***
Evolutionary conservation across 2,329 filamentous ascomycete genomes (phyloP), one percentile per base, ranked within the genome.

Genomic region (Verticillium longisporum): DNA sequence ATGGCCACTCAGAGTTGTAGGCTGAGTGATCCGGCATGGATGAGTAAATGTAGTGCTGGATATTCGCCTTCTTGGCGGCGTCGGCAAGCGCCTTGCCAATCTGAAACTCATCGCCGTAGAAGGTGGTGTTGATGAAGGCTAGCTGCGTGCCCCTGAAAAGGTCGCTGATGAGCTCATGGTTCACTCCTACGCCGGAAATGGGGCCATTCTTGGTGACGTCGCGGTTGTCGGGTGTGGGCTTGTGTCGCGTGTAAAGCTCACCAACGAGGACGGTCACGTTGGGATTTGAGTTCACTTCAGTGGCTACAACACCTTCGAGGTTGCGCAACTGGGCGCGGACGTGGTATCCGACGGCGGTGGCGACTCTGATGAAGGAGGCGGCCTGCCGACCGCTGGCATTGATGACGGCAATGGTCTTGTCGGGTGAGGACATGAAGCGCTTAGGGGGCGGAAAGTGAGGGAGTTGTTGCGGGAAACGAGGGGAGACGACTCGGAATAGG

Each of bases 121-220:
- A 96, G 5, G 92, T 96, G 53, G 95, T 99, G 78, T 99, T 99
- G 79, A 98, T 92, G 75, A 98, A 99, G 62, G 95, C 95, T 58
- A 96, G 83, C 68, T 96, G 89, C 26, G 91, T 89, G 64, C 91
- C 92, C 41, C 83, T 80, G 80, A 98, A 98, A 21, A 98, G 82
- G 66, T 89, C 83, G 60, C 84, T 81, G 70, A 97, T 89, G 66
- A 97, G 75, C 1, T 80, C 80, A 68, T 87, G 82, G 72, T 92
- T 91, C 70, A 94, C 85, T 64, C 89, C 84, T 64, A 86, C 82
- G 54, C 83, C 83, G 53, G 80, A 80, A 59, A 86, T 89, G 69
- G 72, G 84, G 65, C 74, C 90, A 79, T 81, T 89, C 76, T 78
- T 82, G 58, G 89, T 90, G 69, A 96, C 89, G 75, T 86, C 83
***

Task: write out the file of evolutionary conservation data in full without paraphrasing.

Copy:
Evolutionary conservation across 2,329 filamentous ascomycete genomes (phyloP), one percentile per base, ranked within the genome.

Genomic region (Verticillium longisporum): DNA sequence ATGGCCACTCAGAGTTGTAGGCTGAGTGATCCGGCATGGATGAGTAAATGTAGTGCTGGATATTCGCCTTCTTGGCGGCGTCGGCAAGCGCCTTGCCAATCTGAAACTCATCGCCGTAGAAGGTGGTGTTGATGAAGGCTAGCTGCGTGCCCCTGAAAAGGTCGCTGATGAGCTCATGGTTCACTCCTACGCCGGAAATGGGGCCATTCTTGGTGACGTCGCGGTTGTCGGGTGTGGGCTTGTGTCGCGTGTAAAGCTCACCAACGAGGACGGTCACGTTGGGATTTGAGTTCACTTCAGTGGCTACAACACCTTCGAGGTTGCGCAACTGGGCGCGGACGTGGTATCCGACGGCGGTGGCGACTCTGATGAAGGAGGCGGCCTGCCGACCGCTGGCATTGATGACGGCAATGGTCTTGTCGGGTGAGGACATGAAGCGCTTAGGGGGCGGAAAGTGAGGGAGTTGTTGCGGGAAACGAGGGGAGACGACTCGGAATAGG

Each of bases 121-220:
- A 96, G 5, G 92, T 96, G 53, G 95, T 99, G 78, T 99, T 99
- G 79, A 98, T 92, G 75, A 98, A 99, G 62, G 95, C 95, T 58
- A 96, G 83, C 68, T 96, G 89, C 26, G 91, T 89, G 64, C 91
- C 92, C 41, C 83, T 80, G 80, A 98, A 98, A 21, A 98, G 82
- G 66, T 89, C 83, G 60, C 84, T 81, G 70, A 97, T 89, G 66
- A 97, G 75, C 1, T 80, C 80, A 68, T 87, G 82, G 72, T 92
- T 91, C 70, A 94, C 85, T 64, C 89, C 84, T 64, A 86, C 82
- G 54, C 83, C 83, G 53, G 80, A 80, A 59, A 86, T 89, G 69
- G 72, G 84, G 65, C 74, C 90, A 79, T 81, T 89, C 76, T 78
- T 82, G 58, G 89, T 90, G 69, A 96, C 89, G 75, T 86, C 83